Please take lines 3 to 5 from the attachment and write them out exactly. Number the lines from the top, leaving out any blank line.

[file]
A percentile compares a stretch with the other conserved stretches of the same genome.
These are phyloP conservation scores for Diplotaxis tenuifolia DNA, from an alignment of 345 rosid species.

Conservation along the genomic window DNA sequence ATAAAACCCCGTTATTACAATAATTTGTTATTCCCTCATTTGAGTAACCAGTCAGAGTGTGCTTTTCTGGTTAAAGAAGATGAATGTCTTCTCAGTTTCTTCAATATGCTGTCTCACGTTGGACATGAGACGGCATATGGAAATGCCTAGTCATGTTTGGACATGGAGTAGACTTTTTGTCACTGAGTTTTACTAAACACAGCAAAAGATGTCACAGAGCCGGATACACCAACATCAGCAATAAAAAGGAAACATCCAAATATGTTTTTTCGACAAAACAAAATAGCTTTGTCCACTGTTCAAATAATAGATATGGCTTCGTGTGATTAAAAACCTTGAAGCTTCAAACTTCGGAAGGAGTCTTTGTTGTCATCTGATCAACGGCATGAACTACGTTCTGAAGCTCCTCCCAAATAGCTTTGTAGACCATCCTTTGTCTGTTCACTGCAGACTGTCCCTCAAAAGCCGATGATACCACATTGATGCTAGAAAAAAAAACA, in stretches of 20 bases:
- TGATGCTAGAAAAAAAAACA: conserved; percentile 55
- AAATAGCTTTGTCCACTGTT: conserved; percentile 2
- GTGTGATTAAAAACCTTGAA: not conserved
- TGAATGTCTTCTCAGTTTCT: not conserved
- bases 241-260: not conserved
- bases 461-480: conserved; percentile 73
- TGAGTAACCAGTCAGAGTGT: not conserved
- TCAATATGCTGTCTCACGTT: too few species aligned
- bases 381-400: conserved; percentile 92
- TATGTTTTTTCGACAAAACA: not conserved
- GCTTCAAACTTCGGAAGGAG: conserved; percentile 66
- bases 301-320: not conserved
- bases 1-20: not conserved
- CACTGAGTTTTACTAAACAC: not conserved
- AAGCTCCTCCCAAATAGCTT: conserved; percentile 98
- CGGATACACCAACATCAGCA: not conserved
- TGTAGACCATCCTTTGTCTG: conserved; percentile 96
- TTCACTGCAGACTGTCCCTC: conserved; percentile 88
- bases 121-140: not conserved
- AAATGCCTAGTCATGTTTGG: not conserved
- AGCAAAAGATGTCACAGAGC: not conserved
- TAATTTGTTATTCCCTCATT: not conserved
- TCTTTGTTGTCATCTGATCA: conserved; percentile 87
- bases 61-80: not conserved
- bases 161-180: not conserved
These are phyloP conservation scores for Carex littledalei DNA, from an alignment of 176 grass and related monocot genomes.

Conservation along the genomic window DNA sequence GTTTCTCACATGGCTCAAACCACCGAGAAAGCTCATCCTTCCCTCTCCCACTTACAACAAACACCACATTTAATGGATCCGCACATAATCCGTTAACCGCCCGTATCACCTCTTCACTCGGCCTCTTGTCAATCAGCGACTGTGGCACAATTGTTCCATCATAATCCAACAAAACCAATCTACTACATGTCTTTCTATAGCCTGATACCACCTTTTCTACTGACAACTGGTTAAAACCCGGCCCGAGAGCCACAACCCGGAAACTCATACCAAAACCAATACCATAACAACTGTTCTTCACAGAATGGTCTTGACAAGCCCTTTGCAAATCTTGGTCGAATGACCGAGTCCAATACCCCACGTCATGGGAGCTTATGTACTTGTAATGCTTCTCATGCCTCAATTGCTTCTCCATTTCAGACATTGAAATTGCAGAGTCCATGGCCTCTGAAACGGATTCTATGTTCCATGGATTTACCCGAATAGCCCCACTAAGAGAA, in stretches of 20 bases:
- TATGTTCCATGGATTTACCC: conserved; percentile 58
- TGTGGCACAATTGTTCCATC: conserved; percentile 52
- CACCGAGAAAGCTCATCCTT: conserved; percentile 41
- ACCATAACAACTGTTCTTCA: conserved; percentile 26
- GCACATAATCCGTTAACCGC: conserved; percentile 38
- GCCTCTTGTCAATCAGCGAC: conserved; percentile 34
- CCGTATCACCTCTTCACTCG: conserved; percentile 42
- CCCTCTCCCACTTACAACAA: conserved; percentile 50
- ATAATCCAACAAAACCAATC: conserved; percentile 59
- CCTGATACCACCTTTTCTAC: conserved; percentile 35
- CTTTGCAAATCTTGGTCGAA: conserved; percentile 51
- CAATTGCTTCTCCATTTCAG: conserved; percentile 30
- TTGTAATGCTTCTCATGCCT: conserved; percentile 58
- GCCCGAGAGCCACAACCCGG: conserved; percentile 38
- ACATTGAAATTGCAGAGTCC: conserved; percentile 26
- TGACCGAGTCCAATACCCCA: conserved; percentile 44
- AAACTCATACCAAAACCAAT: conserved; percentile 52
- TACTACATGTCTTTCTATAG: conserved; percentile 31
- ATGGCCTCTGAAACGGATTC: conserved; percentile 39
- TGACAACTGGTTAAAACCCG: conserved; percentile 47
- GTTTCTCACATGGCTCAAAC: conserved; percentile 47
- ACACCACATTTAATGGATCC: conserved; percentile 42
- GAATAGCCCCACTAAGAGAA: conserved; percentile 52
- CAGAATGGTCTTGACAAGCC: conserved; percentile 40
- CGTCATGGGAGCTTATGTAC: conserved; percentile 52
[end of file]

Conservation along the genomic window DNA sequence ATAAAACCCCGTTATTACAATAATTTGTTATTCCCTCATTTGAGTAACCAGTCAGAGTGTGCTTTTCTGGTTAAAGAAGATGAATGTCTTCTCAGTTTCTTCAATATGCTGTCTCACGTTGGACATGAGACGGCATATGGAAATGCCTAGTCATGTTTGGACATGGAGTAGACTTTTTGTCACTGAGTTTTACTAAACACAGCAAAAGATGTCACAGAGCCGGATACACCAACATCAGCAATAAAAAGGAAACATCCAAATATGTTTTTTCGACAAAACAAAATAGCTTTGTCCACTGTTCAAATAATAGATATGGCTTCGTGTGATTAAAAACCTTGAAGCTTCAAACTTCGGAAGGAGTCTTTGTTGTCATCTGATCAACGGCATGAACTACGTTCTGAAGCTCCTCCCAAATAGCTTTGTAGACCATCCTTTGTCTGTTCACTGCAGACTGTCCCTCAAAAGCCGATGATACCACATTGATGCTAGAAAAAAAAACA, in stretches of 20 bases:
- TGATGCTAGAAAAAAAAACA: conserved; percentile 55
- AAATAGCTTTGTCCACTGTT: conserved; percentile 2